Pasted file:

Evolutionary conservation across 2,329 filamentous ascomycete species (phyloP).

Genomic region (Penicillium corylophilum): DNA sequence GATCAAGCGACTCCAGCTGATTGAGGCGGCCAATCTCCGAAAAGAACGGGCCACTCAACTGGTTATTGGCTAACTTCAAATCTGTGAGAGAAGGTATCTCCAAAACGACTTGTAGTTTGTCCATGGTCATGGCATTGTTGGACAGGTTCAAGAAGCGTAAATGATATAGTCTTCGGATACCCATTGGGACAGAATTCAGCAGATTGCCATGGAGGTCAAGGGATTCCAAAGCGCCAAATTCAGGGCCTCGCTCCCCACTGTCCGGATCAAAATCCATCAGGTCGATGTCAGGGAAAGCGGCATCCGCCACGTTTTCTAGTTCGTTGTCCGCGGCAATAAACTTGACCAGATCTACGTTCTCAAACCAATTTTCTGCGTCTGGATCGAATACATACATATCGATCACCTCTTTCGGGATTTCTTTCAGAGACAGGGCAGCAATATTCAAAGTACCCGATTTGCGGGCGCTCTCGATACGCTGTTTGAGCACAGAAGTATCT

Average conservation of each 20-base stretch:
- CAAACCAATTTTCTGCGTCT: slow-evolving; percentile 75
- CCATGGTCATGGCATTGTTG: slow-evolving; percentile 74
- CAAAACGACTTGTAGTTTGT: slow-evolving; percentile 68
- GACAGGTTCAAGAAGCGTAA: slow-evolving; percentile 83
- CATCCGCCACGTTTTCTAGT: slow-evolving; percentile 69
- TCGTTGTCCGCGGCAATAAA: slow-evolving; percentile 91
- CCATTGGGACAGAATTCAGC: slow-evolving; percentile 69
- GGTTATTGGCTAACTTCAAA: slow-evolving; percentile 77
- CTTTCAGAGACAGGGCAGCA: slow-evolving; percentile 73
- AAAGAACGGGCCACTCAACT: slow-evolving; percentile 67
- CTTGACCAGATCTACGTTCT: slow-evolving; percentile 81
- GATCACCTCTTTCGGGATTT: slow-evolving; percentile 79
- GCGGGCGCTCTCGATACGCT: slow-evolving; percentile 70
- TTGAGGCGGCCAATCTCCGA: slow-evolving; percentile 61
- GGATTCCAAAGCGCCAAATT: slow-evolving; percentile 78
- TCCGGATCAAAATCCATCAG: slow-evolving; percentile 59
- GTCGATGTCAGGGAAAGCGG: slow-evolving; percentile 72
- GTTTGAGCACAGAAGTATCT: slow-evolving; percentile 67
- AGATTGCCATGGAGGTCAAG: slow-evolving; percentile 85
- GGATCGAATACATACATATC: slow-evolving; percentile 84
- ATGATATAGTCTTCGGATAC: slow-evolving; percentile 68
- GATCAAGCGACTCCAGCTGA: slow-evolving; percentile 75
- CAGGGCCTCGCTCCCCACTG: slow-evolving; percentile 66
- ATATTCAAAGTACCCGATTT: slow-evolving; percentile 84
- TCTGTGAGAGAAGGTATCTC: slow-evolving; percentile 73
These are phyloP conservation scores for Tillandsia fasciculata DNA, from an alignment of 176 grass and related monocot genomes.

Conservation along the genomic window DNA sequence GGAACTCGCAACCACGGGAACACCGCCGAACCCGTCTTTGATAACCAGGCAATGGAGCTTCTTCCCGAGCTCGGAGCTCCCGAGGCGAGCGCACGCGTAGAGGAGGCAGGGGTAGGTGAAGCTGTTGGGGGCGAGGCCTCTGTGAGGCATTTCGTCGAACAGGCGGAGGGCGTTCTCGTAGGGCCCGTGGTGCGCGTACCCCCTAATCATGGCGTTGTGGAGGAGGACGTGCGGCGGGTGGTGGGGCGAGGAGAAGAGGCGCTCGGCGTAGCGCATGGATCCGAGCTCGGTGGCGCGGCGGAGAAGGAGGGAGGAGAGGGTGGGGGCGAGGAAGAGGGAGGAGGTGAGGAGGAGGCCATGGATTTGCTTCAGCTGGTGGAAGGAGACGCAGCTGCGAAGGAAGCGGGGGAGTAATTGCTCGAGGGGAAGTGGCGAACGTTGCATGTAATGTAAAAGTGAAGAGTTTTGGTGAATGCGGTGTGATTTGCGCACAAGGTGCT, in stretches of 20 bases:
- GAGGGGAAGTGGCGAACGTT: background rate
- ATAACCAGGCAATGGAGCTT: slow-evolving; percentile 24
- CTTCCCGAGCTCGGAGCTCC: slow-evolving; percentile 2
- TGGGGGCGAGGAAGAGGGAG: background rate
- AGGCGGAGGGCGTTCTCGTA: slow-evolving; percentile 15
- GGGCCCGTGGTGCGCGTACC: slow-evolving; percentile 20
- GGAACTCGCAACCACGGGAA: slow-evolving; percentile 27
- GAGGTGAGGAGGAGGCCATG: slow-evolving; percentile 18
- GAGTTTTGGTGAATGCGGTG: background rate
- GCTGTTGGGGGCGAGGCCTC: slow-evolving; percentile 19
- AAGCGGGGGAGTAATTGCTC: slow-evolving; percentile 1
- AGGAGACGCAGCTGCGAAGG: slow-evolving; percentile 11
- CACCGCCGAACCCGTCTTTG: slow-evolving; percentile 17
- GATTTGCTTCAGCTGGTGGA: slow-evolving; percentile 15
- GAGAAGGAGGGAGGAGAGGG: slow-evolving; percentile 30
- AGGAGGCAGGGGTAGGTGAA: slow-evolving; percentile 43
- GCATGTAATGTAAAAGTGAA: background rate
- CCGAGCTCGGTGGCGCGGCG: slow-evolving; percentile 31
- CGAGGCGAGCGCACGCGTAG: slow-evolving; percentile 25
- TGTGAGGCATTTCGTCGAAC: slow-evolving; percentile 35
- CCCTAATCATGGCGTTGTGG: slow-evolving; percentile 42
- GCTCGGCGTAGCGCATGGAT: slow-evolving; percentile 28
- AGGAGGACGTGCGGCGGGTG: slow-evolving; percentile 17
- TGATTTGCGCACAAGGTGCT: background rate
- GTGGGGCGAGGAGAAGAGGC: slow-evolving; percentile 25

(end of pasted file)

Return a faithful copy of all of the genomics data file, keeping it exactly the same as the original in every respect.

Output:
Evolutionary conservation across 2,329 filamentous ascomycete species (phyloP).

Genomic region (Penicillium corylophilum): DNA sequence GATCAAGCGACTCCAGCTGATTGAGGCGGCCAATCTCCGAAAAGAACGGGCCACTCAACTGGTTATTGGCTAACTTCAAATCTGTGAGAGAAGGTATCTCCAAAACGACTTGTAGTTTGTCCATGGTCATGGCATTGTTGGACAGGTTCAAGAAGCGTAAATGATATAGTCTTCGGATACCCATTGGGACAGAATTCAGCAGATTGCCATGGAGGTCAAGGGATTCCAAAGCGCCAAATTCAGGGCCTCGCTCCCCACTGTCCGGATCAAAATCCATCAGGTCGATGTCAGGGAAAGCGGCATCCGCCACGTTTTCTAGTTCGTTGTCCGCGGCAATAAACTTGACCAGATCTACGTTCTCAAACCAATTTTCTGCGTCTGGATCGAATACATACATATCGATCACCTCTTTCGGGATTTCTTTCAGAGACAGGGCAGCAATATTCAAAGTACCCGATTTGCGGGCGCTCTCGATACGCTGTTTGAGCACAGAAGTATCT

Average conservation of each 20-base stretch:
- CAAACCAATTTTCTGCGTCT: slow-evolving; percentile 75
- CCATGGTCATGGCATTGTTG: slow-evolving; percentile 74
- CAAAACGACTTGTAGTTTGT: slow-evolving; percentile 68
- GACAGGTTCAAGAAGCGTAA: slow-evolving; percentile 83
- CATCCGCCACGTTTTCTAGT: slow-evolving; percentile 69
- TCGTTGTCCGCGGCAATAAA: slow-evolving; percentile 91
- CCATTGGGACAGAATTCAGC: slow-evolving; percentile 69
- GGTTATTGGCTAACTTCAAA: slow-evolving; percentile 77
- CTTTCAGAGACAGGGCAGCA: slow-evolving; percentile 73
- AAAGAACGGGCCACTCAACT: slow-evolving; percentile 67
- CTTGACCAGATCTACGTTCT: slow-evolving; percentile 81
- GATCACCTCTTTCGGGATTT: slow-evolving; percentile 79
- GCGGGCGCTCTCGATACGCT: slow-evolving; percentile 70
- TTGAGGCGGCCAATCTCCGA: slow-evolving; percentile 61
- GGATTCCAAAGCGCCAAATT: slow-evolving; percentile 78
- TCCGGATCAAAATCCATCAG: slow-evolving; percentile 59
- GTCGATGTCAGGGAAAGCGG: slow-evolving; percentile 72
- GTTTGAGCACAGAAGTATCT: slow-evolving; percentile 67
- AGATTGCCATGGAGGTCAAG: slow-evolving; percentile 85
- GGATCGAATACATACATATC: slow-evolving; percentile 84
- ATGATATAGTCTTCGGATAC: slow-evolving; percentile 68
- GATCAAGCGACTCCAGCTGA: slow-evolving; percentile 75
- CAGGGCCTCGCTCCCCACTG: slow-evolving; percentile 66
- ATATTCAAAGTACCCGATTT: slow-evolving; percentile 84
- TCTGTGAGAGAAGGTATCTC: slow-evolving; percentile 73
These are phyloP conservation scores for Tillandsia fasciculata DNA, from an alignment of 176 grass and related monocot genomes.

Conservation along the genomic window DNA sequence GGAACTCGCAACCACGGGAACACCGCCGAACCCGTCTTTGATAACCAGGCAATGGAGCTTCTTCCCGAGCTCGGAGCTCCCGAGGCGAGCGCACGCGTAGAGGAGGCAGGGGTAGGTGAAGCTGTTGGGGGCGAGGCCTCTGTGAGGCATTTCGTCGAACAGGCGGAGGGCGTTCTCGTAGGGCCCGTGGTGCGCGTACCCCCTAATCATGGCGTTGTGGAGGAGGACGTGCGGCGGGTGGTGGGGCGAGGAGAAGAGGCGCTCGGCGTAGCGCATGGATCCGAGCTCGGTGGCGCGGCGGAGAAGGAGGGAGGAGAGGGTGGGGGCGAGGAAGAGGGAGGAGGTGAGGAGGAGGCCATGGATTTGCTTCAGCTGGTGGAAGGAGACGCAGCTGCGAAGGAAGCGGGGGAGTAATTGCTCGAGGGGAAGTGGCGAACGTTGCATGTAATGTAAAAGTGAAGAGTTTTGGTGAATGCGGTGTGATTTGCGCACAAGGTGCT, in stretches of 20 bases:
- GAGGGGAAGTGGCGAACGTT: background rate
- ATAACCAGGCAATGGAGCTT: slow-evolving; percentile 24
- CTTCCCGAGCTCGGAGCTCC: slow-evolving; percentile 2
- TGGGGGCGAGGAAGAGGGAG: background rate
- AGGCGGAGGGCGTTCTCGTA: slow-evolving; percentile 15
- GGGCCCGTGGTGCGCGTACC: slow-evolving; percentile 20
- GGAACTCGCAACCACGGGAA: slow-evolving; percentile 27
- GAGGTGAGGAGGAGGCCATG: slow-evolving; percentile 18
- GAGTTTTGGTGAATGCGGTG: background rate
- GCTGTTGGGGGCGAGGCCTC: slow-evolving; percentile 19
- AAGCGGGGGAGTAATTGCTC: slow-evolving; percentile 1
- AGGAGACGCAGCTGCGAAGG: slow-evolving; percentile 11
- CACCGCCGAACCCGTCTTTG: slow-evolving; percentile 17
- GATTTGCTTCAGCTGGTGGA: slow-evolving; percentile 15
- GAGAAGGAGGGAGGAGAGGG: slow-evolving; percentile 30
- AGGAGGCAGGGGTAGGTGAA: slow-evolving; percentile 43
- GCATGTAATGTAAAAGTGAA: background rate
- CCGAGCTCGGTGGCGCGGCG: slow-evolving; percentile 31
- CGAGGCGAGCGCACGCGTAG: slow-evolving; percentile 25
- TGTGAGGCATTTCGTCGAAC: slow-evolving; percentile 35
- CCCTAATCATGGCGTTGTGG: slow-evolving; percentile 42
- GCTCGGCGTAGCGCATGGAT: slow-evolving; percentile 28
- AGGAGGACGTGCGGCGGGTG: slow-evolving; percentile 17
- TGATTTGCGCACAAGGTGCT: background rate
- GTGGGGCGAGGAGAAGAGGC: slow-evolving; percentile 25